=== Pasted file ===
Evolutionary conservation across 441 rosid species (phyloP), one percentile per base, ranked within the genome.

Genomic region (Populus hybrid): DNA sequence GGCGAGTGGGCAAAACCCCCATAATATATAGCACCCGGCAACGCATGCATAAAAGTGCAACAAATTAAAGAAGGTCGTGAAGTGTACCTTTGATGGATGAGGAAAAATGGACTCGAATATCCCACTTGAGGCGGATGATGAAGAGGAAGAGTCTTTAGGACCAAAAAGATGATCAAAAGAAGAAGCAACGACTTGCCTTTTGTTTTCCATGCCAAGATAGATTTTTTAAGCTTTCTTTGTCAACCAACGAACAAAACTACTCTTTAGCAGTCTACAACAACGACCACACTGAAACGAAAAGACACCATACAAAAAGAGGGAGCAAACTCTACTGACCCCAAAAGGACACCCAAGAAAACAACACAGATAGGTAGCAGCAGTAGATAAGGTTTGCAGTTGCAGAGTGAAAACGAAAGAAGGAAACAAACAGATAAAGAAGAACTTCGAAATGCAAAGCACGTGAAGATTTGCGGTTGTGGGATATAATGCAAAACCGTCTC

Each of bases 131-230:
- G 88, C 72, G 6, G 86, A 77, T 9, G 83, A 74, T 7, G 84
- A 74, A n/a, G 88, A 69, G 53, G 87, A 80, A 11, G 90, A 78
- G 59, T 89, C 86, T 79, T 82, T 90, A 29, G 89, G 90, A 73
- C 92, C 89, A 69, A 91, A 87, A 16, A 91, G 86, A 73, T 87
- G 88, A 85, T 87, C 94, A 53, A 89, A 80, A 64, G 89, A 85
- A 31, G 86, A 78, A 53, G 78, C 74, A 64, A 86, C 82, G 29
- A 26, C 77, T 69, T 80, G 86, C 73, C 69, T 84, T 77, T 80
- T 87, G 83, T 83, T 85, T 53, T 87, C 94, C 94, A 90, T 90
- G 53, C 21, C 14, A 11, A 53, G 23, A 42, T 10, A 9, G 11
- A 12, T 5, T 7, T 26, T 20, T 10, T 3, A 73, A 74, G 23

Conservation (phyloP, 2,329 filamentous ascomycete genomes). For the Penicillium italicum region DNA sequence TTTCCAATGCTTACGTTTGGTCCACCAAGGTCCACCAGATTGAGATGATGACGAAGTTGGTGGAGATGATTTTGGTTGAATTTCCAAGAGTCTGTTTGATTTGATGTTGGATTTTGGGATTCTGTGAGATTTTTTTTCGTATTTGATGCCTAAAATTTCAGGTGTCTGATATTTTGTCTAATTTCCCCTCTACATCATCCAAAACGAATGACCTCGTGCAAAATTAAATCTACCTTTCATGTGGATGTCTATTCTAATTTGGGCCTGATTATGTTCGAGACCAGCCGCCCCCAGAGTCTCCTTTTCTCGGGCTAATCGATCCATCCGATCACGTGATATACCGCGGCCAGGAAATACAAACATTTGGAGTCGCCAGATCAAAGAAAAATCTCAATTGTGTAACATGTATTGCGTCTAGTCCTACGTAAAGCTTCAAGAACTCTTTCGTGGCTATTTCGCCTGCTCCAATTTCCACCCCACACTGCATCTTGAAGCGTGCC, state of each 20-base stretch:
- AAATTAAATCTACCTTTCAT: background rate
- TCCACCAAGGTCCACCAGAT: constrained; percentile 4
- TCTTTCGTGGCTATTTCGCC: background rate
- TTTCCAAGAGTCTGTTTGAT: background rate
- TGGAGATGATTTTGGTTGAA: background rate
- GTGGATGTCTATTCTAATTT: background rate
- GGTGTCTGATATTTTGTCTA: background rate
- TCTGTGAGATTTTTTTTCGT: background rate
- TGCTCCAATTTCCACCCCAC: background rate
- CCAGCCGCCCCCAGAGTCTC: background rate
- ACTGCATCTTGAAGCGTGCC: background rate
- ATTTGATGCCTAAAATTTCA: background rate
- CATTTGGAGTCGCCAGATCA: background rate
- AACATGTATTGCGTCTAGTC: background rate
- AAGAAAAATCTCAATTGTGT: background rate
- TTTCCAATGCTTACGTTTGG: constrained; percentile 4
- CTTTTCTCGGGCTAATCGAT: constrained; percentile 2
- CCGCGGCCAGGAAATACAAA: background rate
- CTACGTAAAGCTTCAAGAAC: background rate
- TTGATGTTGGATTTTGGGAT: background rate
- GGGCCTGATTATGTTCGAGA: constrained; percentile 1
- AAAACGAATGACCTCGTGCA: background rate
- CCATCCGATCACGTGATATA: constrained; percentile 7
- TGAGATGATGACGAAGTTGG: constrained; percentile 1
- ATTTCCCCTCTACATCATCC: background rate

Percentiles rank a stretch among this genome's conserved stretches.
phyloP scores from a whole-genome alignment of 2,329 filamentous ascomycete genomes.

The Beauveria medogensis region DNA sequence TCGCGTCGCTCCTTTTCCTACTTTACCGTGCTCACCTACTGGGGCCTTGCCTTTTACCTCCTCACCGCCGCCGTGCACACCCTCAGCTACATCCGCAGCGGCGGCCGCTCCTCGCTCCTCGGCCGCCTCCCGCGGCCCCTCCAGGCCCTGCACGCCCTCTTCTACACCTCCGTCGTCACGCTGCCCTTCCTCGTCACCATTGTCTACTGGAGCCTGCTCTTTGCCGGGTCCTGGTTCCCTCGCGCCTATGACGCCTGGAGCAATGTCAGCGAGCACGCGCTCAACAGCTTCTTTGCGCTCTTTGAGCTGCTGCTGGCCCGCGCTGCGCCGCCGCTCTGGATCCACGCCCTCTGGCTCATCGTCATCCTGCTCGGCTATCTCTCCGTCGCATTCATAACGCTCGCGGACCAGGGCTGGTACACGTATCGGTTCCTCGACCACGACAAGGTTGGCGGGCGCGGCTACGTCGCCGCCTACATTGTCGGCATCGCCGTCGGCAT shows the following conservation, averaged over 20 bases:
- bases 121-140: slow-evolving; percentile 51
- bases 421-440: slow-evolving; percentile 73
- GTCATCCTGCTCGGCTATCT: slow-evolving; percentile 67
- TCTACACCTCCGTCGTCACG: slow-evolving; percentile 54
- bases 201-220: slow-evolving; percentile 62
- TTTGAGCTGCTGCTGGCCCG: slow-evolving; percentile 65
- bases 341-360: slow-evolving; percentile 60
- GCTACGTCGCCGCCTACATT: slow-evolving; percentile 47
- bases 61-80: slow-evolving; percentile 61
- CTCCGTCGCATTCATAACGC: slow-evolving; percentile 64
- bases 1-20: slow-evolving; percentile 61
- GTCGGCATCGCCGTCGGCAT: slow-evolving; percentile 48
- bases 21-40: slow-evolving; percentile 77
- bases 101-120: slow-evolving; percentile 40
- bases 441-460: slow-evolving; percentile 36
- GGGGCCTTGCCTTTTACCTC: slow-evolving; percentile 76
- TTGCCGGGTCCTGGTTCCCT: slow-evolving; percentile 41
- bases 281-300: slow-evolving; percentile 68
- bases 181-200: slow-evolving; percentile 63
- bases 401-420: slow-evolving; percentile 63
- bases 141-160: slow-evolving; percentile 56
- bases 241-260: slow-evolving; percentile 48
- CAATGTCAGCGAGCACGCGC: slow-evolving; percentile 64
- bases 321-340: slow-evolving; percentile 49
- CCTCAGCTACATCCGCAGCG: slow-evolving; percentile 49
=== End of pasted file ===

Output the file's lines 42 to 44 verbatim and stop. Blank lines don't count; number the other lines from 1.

The Beauveria medogensis region DNA sequence TCGCGTCGCTCCTTTTCCTACTTTACCGTGCTCACCTACTGGGGCCTTGCCTTTTACCTCCTCACCGCCGCCGTGCACACCCTCAGCTACATCCGCAGCGGCGGCCGCTCCTCGCTCCTCGGCCGCCTCCCGCGGCCCCTCCAGGCCCTGCACGCCCTCTTCTACACCTCCGTCGTCACGCTGCCCTTCCTCGTCACCATTGTCTACTGGAGCCTGCTCTTTGCCGGGTCCTGGTTCCCTCGCGCCTATGACGCCTGGAGCAATGTCAGCGAGCACGCGCTCAACAGCTTCTTTGCGCTCTTTGAGCTGCTGCTGGCCCGCGCTGCGCCGCCGCTCTGGATCCACGCCCTCTGGCTCATCGTCATCCTGCTCGGCTATCTCTCCGTCGCATTCATAACGCTCGCGGACCAGGGCTGGTACACGTATCGGTTCCTCGACCACGACAAGGTTGGCGGGCGCGGCTACGTCGCCGCCTACATTGTCGGCATCGCCGTCGGCAT shows the following conservation, averaged over 20 bases:
- bases 121-140: slow-evolving; percentile 51
- bases 421-440: slow-evolving; percentile 73